ORBITS Act would support technologies to clear the nearly 1 million pieces of dangerous orbital debris that endanger astronauts and satellites
Today, the U.S. Senate Committee on Commerce, Science and Transportation passed the Orbital Sustainability (ORBITS) Act, a bipartisan bill to establish a first-of-its-kind demonstration program to reduce the amount of space junk in orbit. Senator Maria Cantwell (D-Wash.), Chair of the Committee, joined Sens. John Hickenlooper (D-Colo.), Cynthia Lummis (R-Wyo.), Roger Wicker (R-Miss.), Kyrsten Sinema (I-Ariz.) and Dianne Feinstein (D-Calif.) in introducing the bill in February. The bill now heads to the Senate floor.
“The Orbital Sustainability or ORBITS Act will jumpstart the technology development we need to address the very serious problem of orbital debris that threatens our scientific satellites, human space exploration and commercial space services,” Sen. Cantwell said before the vote.
There are approximately 8,000 metric tons of “space junk” currently in orbit, including at least 900,000 individual pieces of debris that are potentially lethal to satellites. Because of the magnitude of the current debris, simply preventing more debris in the future is not enough.
Every year there are cases of space junk falling to Earth. Recently, a car-sized object landed in Australia. In Washington state, a large piece of space junk crashed into a farmer’s property in March 2021. Washington state companies, including Seattle-based satellite servicer Starfish Space, have advocated for the acceleration of space debris removal efforts. Other Washington companies like SpaceX, Amazon’s Kuiper Systems and Stoke Space Technologies are also looking for new ways to reduce debris from accumulating in space in the first place or have been threatened by debris.
The ORBITS Act would:
- Direct NASA, the Department of Commerce Office of Space Commerce (OSC) and the National Space Council to publish a list of debris that pose the greatest risk to orbiting spacecraft;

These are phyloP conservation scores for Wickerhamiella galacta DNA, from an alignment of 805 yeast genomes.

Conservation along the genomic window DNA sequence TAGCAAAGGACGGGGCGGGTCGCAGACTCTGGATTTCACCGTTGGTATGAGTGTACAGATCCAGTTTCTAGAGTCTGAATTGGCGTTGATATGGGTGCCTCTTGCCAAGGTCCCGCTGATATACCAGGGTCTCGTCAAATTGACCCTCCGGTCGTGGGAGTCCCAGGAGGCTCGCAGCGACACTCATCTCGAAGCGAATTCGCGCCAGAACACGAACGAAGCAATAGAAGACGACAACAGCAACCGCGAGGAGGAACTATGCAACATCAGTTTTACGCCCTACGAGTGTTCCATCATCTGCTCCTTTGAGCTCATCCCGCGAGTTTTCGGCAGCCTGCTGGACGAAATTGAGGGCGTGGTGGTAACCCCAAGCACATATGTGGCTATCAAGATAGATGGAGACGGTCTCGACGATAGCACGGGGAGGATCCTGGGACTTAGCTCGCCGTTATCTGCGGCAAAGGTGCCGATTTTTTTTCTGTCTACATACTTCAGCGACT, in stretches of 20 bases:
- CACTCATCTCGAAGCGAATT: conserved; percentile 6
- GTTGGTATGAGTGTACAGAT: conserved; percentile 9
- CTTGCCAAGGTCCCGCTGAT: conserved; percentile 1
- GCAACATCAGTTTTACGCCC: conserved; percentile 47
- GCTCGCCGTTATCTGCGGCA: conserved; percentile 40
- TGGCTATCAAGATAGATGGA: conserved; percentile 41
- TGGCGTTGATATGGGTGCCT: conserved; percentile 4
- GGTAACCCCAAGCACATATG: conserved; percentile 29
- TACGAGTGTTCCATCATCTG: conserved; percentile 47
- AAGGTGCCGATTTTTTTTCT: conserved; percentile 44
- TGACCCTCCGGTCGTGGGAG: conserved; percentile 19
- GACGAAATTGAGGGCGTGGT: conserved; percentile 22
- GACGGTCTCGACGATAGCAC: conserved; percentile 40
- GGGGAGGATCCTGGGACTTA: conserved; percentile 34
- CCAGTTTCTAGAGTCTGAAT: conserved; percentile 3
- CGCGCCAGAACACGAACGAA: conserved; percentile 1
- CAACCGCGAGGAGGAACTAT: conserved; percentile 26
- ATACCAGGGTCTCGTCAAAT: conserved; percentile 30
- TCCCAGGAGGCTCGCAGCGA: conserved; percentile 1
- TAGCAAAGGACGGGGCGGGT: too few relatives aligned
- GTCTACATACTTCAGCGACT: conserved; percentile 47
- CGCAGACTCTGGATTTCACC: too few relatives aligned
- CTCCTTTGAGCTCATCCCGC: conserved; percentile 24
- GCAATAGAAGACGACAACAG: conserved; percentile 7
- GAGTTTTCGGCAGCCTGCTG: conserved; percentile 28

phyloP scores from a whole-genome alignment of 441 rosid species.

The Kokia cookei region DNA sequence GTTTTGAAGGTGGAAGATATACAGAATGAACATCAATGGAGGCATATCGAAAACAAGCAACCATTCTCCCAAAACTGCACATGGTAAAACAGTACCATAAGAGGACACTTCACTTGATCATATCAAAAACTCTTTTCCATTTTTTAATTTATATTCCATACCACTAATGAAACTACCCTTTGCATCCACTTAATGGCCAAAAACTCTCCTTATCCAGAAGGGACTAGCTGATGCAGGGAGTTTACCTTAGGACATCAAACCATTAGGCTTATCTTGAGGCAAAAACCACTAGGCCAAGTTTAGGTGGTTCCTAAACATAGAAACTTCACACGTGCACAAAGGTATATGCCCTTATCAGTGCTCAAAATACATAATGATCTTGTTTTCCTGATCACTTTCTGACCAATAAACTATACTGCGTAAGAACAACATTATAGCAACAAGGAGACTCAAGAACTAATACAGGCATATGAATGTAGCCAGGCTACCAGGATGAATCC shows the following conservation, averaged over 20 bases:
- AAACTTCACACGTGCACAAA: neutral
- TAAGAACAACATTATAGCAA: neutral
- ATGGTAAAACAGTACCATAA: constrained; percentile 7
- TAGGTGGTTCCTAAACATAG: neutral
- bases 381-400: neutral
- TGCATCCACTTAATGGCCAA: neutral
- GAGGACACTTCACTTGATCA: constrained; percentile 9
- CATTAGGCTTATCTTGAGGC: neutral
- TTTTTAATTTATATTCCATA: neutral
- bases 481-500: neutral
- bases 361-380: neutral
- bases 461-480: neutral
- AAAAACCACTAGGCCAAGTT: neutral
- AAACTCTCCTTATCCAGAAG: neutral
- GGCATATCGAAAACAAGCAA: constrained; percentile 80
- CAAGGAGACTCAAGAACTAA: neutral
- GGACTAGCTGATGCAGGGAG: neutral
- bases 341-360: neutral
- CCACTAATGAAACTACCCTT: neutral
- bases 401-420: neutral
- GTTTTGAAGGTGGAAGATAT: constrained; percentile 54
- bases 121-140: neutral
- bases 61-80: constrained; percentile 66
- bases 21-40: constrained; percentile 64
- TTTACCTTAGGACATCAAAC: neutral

- Establish a NASA program to demonstrate removal of debris from orbit, to accelerate the development of required technologies;
- Encourage consistent orbital debris regulations by initiating a multi-agency update to existing orbital debris standards applicable to Government systems; and
- Require OSC, with the National Space Council and Federal Communications Commission, to encourage the development of practices for coordinating space traffic, which will help avoid collisions that create debris.
Sen. Cantwell has been a champion for Washington state’s space industry and currently oversees NASA and the space industry as Chair of the Committee. Last year, Sen. Cantwell spearheaded the passage of the CHIPS and Science Act, one of the largest five-year federal research and development investments in U.S. history. The Act included the first new NASA Authorization since 2017, enshrining the NASA Artemis missions to the Moon and eventually Mars in U.S. law. The Artemis program has 42 suppliers in Washington state. Earlier this month, Sen. Cantwell hosted a Washington state space summit with NASA Administrator Bill Nelson, where Sen. Cantwell talked about how the space industry has doubled and has brought thousands of jobs to the state. Read more on Washington state’s space economy and Sen. Cantwell’s actions here.